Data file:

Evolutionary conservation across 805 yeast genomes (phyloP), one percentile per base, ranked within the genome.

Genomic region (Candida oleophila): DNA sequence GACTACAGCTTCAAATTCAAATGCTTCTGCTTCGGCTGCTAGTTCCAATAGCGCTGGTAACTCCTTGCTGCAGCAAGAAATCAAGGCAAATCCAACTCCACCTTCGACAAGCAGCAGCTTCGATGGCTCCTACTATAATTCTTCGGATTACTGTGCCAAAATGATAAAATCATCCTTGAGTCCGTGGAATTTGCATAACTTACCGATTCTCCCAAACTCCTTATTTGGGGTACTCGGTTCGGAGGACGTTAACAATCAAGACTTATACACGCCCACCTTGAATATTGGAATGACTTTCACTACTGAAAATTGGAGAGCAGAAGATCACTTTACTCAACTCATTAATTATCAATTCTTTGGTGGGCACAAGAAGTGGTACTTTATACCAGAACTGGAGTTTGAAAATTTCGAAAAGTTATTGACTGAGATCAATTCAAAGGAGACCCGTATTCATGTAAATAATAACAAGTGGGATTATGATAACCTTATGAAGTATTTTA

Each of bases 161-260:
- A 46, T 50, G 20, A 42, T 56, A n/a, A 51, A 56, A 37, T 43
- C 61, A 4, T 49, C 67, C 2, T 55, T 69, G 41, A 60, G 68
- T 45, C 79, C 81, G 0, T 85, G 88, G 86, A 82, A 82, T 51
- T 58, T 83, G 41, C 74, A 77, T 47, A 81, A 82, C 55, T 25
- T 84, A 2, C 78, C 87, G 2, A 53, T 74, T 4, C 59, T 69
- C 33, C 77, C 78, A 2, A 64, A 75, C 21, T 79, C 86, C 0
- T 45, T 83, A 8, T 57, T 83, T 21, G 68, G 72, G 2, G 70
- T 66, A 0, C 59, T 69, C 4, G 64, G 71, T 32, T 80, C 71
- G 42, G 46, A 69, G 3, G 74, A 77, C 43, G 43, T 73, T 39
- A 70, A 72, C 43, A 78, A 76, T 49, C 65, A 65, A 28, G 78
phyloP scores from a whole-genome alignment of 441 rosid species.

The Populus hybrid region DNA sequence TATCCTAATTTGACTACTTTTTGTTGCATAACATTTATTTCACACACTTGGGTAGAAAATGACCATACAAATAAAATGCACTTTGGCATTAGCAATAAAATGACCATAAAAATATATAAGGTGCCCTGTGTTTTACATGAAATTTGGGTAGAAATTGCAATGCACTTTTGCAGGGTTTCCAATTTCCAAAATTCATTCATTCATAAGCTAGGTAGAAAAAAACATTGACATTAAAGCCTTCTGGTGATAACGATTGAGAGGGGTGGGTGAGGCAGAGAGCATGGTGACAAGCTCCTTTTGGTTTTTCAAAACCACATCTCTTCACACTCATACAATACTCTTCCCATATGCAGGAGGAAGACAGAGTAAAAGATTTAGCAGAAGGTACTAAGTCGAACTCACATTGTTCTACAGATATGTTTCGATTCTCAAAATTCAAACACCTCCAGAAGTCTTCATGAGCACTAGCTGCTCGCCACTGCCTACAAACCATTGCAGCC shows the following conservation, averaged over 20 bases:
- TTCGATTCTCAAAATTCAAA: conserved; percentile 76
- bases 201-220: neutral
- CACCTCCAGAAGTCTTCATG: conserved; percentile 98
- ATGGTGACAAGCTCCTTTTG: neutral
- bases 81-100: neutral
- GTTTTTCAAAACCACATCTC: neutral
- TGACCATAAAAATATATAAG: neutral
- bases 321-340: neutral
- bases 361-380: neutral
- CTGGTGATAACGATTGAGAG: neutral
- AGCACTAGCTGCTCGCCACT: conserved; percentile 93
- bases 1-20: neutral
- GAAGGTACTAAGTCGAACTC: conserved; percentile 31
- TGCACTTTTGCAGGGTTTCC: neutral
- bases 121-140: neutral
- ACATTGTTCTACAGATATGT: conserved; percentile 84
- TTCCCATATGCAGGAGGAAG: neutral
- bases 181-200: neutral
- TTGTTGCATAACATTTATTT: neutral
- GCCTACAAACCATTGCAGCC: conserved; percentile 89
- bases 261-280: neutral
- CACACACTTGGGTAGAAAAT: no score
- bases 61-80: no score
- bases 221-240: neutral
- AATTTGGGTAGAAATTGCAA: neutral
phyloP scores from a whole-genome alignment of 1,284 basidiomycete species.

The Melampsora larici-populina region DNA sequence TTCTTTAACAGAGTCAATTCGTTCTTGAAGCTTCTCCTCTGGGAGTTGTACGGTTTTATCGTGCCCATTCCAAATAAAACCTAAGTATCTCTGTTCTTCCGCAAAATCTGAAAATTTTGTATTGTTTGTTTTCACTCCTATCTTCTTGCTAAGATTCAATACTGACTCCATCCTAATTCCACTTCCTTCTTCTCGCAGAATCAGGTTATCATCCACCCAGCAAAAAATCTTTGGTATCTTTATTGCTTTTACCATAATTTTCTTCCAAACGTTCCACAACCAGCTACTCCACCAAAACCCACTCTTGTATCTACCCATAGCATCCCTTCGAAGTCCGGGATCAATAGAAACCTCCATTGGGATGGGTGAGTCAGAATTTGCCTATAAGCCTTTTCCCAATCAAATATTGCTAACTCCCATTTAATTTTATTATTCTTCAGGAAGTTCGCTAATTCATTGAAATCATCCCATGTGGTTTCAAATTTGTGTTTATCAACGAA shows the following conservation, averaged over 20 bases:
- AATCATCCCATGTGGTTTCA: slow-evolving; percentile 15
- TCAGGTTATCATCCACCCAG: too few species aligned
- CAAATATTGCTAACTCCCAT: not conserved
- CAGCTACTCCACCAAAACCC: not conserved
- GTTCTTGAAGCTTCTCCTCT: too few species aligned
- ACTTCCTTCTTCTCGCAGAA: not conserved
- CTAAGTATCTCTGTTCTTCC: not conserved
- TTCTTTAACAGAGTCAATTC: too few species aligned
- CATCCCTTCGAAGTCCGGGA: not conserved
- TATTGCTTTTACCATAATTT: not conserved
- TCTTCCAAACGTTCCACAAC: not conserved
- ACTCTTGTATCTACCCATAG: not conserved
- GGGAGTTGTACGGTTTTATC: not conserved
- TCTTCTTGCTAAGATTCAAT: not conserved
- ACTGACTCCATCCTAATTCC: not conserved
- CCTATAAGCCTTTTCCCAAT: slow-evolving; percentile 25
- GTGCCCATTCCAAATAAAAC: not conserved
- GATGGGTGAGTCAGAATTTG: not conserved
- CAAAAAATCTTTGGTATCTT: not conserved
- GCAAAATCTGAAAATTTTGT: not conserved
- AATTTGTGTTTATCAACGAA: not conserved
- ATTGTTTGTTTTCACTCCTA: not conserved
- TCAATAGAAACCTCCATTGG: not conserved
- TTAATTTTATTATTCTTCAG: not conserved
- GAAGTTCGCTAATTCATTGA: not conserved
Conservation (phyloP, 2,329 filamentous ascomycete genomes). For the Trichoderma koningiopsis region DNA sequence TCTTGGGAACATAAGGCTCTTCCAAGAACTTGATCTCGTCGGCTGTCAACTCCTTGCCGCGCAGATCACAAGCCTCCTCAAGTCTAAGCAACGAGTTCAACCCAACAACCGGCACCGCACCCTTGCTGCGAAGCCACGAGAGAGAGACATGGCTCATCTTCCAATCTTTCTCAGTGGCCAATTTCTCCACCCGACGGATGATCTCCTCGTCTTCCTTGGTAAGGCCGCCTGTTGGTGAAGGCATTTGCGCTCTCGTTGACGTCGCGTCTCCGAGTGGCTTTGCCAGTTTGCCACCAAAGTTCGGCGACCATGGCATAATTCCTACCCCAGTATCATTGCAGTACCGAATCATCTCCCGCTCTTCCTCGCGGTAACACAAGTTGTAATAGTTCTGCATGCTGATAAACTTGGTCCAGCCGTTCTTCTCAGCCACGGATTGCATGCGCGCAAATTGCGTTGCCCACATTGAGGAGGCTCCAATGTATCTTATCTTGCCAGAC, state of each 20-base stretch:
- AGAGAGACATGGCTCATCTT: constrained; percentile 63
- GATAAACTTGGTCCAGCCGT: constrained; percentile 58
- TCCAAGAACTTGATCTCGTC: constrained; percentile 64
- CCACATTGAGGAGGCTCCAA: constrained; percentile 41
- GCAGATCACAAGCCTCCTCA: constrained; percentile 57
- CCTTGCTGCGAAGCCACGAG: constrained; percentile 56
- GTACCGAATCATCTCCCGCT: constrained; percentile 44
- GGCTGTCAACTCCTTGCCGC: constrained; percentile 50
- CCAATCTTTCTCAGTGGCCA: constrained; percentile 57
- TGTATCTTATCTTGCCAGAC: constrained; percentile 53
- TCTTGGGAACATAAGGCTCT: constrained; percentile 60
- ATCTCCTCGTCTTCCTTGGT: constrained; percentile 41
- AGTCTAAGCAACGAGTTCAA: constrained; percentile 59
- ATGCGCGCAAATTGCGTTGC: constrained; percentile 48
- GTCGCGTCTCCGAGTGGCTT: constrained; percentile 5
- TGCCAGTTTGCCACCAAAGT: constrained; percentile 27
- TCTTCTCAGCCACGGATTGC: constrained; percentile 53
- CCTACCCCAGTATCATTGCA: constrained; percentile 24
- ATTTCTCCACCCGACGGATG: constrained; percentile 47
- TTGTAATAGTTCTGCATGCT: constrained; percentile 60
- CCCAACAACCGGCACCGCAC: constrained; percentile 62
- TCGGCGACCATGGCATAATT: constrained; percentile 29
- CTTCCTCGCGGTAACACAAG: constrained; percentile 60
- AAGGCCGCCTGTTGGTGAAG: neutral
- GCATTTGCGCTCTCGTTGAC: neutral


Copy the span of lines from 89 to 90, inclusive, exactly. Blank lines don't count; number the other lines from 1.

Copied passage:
- CCCAACAACCGGCACCGCAC: constrained; percentile 62
- TCGGCGACCATGGCATAATT: constrained; percentile 29